Although our measure of physical activity has not been directly compared with referent instruments, a questionnaire very similar to the one used in our study showed good reliability (percentage agreement=0.76; kappa=0.53) and reasonable validity (percentage agreement=0.71; kappa= 0.40) as assessed by an activity monitor (27).
In a subset of study participants (n=310,105), we collected information on light and moderate to vigorous intensity physical activity. We used those data to assess whether the observed relations with vigorous activity also held for less vigorous forms of activity.
Participants reported if they had smoked more than 100 cigarettes during their lifetime, the number of cigarettes they smoked per day, whether they were currently smoking or had quit smoking, and the number of years since quitting, if applicable. We used that information to create categories of smoking status (never, former, current), smoking intensity (1–10, 11–20, 21–30, 31–40, 41–60, ≥61 cigarettes per day), and time since quitting (≥10 years, 5–9 years, 1–4 years, <1 year).
Cox proportional hazards regression (28) with person-time of follow-up as the time scale was used to estimate relative risks and the corresponding 95% confidence intervals of lung carcinoma. Using age as the time scale yielded similar results. We tested for and found no departures from the proportional hazards assumption. Follow-up time was calculated from the scan date of the baseline questionnaire until the first occurrence of 1 of the following events: diagnosis of lung carcinoma, move out of the registry ascertainment area, death, or the end of follow-up on December 31, 2003.
Participants were divided into 5 categories according to their physical activity level: 0 (inactive), less than 1, 1–2, 3–4, and 5 or more times per week. The group of inactive participants served as the reference group. Tests of linear trend across increasing categories of physical activity were conducted by assigning the mean level of physical activity for categories and treating that term as a single continuous variable. We assessed lung carcinoma risk in 3 models: one adjusting for age and gender; one adjusting for age, gender, smoking status, smoking dose, and time since quitting; and one additionally adjusting for body mass index, race/ethnicity, marital status, family history of any cancer, education, and intakes of fruit and vegetables, red meat, and alcohol. In extensive initial analyses, we had ruled out confounding by numerous variables, including by dietary supplement use. Missing values for covariates were included in the models as a separate category. Risk estimates were calculated for total lung carcinoma and histologic types of lung carcinoma separately.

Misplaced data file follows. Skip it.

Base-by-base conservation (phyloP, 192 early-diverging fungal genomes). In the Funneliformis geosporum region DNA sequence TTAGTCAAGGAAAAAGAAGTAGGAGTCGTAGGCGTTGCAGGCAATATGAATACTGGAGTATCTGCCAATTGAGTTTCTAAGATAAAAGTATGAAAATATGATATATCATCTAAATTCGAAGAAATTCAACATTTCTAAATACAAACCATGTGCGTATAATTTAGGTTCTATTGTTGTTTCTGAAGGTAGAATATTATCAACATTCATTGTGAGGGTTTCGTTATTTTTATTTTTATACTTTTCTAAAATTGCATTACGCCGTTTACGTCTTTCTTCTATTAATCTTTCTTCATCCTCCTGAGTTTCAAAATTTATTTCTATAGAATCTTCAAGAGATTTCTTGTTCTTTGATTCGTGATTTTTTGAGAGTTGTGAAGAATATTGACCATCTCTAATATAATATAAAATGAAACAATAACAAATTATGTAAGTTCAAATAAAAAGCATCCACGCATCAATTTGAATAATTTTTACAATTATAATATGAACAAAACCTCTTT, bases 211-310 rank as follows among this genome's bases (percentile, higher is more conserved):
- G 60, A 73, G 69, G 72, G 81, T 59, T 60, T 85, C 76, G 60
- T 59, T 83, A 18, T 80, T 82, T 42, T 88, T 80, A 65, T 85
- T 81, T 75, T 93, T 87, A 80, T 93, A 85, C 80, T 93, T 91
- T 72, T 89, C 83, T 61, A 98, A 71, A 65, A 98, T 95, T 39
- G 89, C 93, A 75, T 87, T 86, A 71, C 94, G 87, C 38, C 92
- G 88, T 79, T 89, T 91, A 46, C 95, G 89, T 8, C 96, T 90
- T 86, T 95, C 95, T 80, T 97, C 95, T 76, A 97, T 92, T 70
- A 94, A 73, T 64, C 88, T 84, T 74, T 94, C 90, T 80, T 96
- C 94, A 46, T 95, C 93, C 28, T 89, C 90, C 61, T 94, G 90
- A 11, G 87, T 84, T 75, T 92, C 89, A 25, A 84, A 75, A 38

To examine whether the association between physical activity and risk of lung carcinoma was modified by other potential risk factors for lung carcinoma, we conducted both stratified analyses and formal tests of interaction; the statistical significance of the latter was evaluated by using likelihood-ratio tests. All relative risks are presented with 95% confidence intervals, and reported P values are based on 2-sided tests.
All analyses were conducted by using SAS, release 8.2, software (SAS Institute, Inc., Cary, North Carolina).
The mean ages at baseline and at the end of follow-up were 61.9 (standard deviation (SD), 5.4) and 69.1 (SD, 5.5) years, respectively. At baseline, 18% of the cohort reported not being physically active, and 19% indicated engaging in physical activity 5 or more times per week. Physical activity was positively associated with elements of a healthy lifestyle, including less smoking, lower body mass index, greater dietary intakes of fruit and vegetables, and less consumption of red meat. In addition, active participants were more likely to report a college education and to be married than their less active counterparts (Table 1).
Lung carcinoma risk was inversely associated with body mass index and educational level, and it was suggestively inversely related to intakes of fruit and vegetables. In contrast, lung carcinoma risk was positively associated with smoking, family history of cancer, and intakes of red meat and alcohol (data not tabulated).